The household drama is fertile floor for storytelling. If you may get past the love-hate-relationship cliches, there’s ample room to discover the entire gamut of human feelings together with politics and social points.
This is what beloved exhibits comparable to This Is Us (2016 to current), Brothers And Sisters (2006 to 2011) and Roseanne (1988 to 1997) have all managed to do. And it’s on this house that Here And Now – from the Oscar-and Emmy-winning creator Alan Ball (American Beauty, 1999; Six Feet Under, 2001 to 2005) – units up its stall.
It gives a sweeping take a look at America’s fraying social tapestry, as seen by way of the eyes of a white couple, philosophy professor Greg Boatwright (Tim Robbins) and spouse Audrey Bayer (Holly Hunter), and their multi-coloured household.
There is Duc (Raymond Lee), whom they adopted as a toddler from Vietnam; Ashley (Jerrika Hinton), adopted from Liberia; Ramon, adopted from Colombia; and their youngest, Kristen (Sosie Bacon), their solely organic baby.
Family dynamics are thus a neat microcosm of liberal America’s struggles with race and identification politics.
The dad and mom love their youngsters, however the youngsters can not assist however really feel they’re being paraded as symbols of mum and pa’s progressiveness.
Duc and Ashley additionally discover their dad and mom have a neater time referring to their two white youngsters.
Kristen, in the meantime, feels painfully vanilla subsequent to her unique siblings and suppose they have it simpler due to it. Yet she is blind to how badly Ashley, a black lady, is handled in contrast along with her when the 2 are arrested following a skirmish.
Meanwhile, Greg is popping 60 and is within the throes of a mid-life meltdown, one which challenges his skilled philosophical defence of hedonism (residing within the “here and now”) in favour of an more and more pessimistic view of the human race and the liberal challenge.
VIEW IT / HERE AND NOW
From Monday on HBO GO (www.hbogoasia.sg)
And the most important wrinkle of all: Ramon is having unusual goals and visions, which can or is probably not all in his head.
Only 4 of the 10 episodes got to reviewers and the primary two episodes are promising – densely full of astute observations about race and identification that one doesn’t typically see.
There are delicate nods to the very fact Ashley married a white man, and a fleeting second in a bar that means Duc doesn’t like relationship Asian ladies, maybe out of a way of self-loathing.
There can also be an intriguing subplot involving comparable identification struggles inside the household of Ramon’s Muslim therapist.
But in episodes three and four, the present begins to lose momentum and feels considerably pedestrian.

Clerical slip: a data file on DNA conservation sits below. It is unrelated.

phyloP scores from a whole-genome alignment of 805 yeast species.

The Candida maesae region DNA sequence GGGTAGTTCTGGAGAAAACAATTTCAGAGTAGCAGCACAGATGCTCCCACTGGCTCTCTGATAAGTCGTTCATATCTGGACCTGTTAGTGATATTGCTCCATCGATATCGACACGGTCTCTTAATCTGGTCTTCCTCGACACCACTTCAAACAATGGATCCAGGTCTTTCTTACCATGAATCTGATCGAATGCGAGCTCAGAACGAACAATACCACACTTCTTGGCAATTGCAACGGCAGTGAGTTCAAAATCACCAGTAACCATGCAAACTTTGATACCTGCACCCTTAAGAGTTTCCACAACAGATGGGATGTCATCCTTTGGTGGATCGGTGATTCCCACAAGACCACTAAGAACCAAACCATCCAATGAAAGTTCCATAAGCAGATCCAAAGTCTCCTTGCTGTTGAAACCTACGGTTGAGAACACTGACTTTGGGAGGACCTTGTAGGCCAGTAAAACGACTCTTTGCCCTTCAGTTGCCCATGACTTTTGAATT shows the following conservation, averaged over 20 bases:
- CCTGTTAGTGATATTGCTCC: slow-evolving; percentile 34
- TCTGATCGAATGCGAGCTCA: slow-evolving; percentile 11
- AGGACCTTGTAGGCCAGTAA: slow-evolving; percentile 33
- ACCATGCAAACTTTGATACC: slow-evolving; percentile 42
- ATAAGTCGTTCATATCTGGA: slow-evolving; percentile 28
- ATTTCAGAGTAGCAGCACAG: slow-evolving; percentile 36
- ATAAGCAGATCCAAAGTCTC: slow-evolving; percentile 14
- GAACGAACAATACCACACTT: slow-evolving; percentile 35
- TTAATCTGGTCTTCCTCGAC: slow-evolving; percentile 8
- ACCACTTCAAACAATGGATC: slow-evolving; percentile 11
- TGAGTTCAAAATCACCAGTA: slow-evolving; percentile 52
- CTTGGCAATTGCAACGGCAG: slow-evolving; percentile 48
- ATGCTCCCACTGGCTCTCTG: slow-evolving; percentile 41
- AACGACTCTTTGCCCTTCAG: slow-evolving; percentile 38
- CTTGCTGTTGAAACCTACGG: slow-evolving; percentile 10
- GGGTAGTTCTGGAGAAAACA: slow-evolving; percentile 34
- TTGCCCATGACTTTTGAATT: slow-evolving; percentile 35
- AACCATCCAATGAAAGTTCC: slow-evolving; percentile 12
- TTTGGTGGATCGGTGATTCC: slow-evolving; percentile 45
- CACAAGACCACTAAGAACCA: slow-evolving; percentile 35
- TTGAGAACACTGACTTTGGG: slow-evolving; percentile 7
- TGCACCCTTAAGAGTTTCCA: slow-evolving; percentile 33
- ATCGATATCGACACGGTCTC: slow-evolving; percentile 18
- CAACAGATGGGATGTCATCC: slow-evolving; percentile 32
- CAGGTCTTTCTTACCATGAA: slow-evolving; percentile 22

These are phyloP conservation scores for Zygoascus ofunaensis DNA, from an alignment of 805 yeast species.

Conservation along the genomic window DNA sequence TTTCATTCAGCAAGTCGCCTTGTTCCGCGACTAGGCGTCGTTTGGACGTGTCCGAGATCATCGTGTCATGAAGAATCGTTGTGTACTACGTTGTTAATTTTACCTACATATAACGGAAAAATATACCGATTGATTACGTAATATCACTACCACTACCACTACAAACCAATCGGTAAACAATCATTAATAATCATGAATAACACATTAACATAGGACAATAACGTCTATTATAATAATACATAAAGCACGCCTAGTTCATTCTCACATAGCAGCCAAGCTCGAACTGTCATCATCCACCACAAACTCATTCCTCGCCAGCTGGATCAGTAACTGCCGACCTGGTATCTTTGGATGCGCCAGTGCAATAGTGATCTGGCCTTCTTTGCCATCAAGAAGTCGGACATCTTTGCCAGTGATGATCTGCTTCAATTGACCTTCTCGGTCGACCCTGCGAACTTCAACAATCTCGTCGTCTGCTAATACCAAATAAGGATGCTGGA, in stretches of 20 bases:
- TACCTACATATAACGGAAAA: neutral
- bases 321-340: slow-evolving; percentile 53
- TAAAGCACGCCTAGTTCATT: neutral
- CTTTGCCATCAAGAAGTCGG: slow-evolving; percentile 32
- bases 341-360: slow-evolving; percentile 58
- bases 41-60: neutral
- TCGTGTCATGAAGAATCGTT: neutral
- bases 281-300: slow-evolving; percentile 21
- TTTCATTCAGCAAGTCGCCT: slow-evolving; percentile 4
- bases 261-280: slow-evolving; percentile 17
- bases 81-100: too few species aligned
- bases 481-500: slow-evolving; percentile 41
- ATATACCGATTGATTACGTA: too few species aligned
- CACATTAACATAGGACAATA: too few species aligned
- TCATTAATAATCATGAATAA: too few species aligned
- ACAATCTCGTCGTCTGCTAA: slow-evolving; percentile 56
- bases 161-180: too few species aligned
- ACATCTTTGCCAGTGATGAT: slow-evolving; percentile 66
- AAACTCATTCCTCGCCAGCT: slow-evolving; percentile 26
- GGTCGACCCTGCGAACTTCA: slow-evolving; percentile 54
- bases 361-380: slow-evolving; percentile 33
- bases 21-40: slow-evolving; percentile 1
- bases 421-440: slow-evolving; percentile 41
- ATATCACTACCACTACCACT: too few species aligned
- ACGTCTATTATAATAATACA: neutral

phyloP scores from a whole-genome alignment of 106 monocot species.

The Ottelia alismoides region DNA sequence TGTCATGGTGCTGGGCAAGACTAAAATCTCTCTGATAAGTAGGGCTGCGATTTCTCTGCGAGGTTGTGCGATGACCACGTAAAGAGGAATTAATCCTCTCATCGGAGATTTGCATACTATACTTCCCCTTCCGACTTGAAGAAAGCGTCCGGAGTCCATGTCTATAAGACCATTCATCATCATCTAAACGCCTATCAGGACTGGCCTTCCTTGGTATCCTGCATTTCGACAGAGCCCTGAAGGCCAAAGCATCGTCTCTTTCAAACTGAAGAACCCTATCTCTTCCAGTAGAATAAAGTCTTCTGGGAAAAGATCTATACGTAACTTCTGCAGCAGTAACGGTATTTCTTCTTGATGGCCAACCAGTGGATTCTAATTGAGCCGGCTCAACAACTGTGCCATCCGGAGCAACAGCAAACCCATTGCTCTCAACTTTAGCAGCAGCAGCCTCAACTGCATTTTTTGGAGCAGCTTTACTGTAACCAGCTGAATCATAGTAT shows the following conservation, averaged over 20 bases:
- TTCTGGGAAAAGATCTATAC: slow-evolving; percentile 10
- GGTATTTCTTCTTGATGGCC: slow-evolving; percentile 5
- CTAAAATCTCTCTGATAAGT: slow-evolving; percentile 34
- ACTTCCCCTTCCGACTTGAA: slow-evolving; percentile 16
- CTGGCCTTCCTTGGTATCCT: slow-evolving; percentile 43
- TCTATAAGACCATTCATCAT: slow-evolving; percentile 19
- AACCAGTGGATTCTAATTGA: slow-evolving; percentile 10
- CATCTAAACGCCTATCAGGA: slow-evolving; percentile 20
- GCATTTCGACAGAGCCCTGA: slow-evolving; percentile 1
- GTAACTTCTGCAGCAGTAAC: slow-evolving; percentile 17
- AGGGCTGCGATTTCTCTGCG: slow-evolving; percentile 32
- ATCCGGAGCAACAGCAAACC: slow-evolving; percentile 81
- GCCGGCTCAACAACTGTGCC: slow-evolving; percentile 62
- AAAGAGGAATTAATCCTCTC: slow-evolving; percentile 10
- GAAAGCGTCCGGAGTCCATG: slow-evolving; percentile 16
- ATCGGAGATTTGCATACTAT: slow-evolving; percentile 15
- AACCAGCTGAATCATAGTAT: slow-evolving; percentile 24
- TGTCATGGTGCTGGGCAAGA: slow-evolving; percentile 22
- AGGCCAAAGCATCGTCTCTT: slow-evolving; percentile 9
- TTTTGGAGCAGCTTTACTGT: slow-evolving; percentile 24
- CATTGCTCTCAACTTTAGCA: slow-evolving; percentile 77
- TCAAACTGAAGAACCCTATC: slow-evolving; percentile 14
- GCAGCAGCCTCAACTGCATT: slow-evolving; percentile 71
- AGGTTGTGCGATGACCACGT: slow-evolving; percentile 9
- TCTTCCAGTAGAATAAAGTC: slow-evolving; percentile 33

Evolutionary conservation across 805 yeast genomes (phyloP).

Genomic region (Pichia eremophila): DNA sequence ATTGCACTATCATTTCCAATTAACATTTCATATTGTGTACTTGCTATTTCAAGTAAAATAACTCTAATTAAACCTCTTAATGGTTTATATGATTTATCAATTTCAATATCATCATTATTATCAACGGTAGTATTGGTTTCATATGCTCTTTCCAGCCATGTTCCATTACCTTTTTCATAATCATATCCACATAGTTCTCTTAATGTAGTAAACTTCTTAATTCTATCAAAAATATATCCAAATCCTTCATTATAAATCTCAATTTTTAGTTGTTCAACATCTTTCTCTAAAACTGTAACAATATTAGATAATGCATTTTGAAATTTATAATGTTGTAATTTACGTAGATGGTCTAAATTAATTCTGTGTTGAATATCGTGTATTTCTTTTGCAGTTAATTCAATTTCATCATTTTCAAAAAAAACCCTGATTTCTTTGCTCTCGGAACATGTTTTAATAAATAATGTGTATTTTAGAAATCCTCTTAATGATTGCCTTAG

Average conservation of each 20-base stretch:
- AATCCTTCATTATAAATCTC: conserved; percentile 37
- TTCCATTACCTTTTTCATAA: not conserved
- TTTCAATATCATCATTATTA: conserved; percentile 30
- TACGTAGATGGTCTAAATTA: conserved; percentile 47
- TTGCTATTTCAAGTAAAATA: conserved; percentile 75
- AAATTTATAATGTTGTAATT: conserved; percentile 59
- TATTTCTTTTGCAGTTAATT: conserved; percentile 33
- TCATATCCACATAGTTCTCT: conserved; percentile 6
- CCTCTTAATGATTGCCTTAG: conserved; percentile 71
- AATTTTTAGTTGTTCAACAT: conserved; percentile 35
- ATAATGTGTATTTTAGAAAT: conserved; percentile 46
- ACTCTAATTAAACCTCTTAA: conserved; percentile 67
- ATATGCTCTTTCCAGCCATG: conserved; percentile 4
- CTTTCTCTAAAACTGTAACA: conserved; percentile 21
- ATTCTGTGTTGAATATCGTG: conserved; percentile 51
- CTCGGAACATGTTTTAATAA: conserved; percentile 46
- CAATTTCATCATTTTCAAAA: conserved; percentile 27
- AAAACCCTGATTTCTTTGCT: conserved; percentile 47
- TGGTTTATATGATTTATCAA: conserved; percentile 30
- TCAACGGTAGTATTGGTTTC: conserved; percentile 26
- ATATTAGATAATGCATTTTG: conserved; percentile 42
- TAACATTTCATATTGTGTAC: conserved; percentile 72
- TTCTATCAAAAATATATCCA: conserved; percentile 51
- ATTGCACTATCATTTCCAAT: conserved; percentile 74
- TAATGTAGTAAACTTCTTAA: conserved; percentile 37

The philosophical debates surrounding Greg’s work start to get repetitive and, with all of the build-up, there’s a distinct threat that Ramon’s visions will finish in an anticlimax.
It is anyone’s guess the place it’s all headed.
Altered Carbon, a cyberpunk thriller, is about in a dystopian future paying homage to Blade Runner (1982) and The Matrix movies (1999 and 2003).
Human consciousness can now be downloaded onto pc chips or “stacks”, and the our bodies that home them are just about interchangeable and known as “sleeves”.
After 250 years spent “asleep” in Alcatraz jail, a former elite soldier, Takeshi Kovacs, wakes as much as discover his thoughts has been downloaded into a brand new physique.
This was executed on the behest of the uber-rich Laurens Bancroft (James Purefoy), who needs Kovacs to analyze his homicide – Bancroft’s physique was killed moments earlier than his thoughts or stack was backed as much as a satellite tv for pc, then downloaded once more into a brand new sleeve.
In flashbacks, the Japanese-Slovakian Takeshi is performed by two Asian-American actors, Byron Mann and Will Yun Lee.
But his thoughts is then conveniently decanted into the blond, buff body of actor Joel Kinnaman for many of the present – a la Scarlett Johansson in Ghost In The Shell (2017), the place her character is a Japanese lady in a white physique.
The conventionality of that casting transfer serves as a helpful metaphor for the collection as a complete. There are a couple of intriguing concepts within the premise – notably concerning the ethics and commodification of immortality, and the mind-body separation – however there isn’t a follow-through.
The present rapidly sinks right into a muddled morass of science-fiction and action-movie cliches that the expensive-looking manufacturing values can not rescue.
The remaining nail within the coffin is a few really terrible dialogue and appearing, which conspire to supply a number of groan-inducing performances, particularly by Martha Higareda, who performs Kovacs’ extremely annoying ally.
If solely we might obtain the DNA of the premise into a greater present.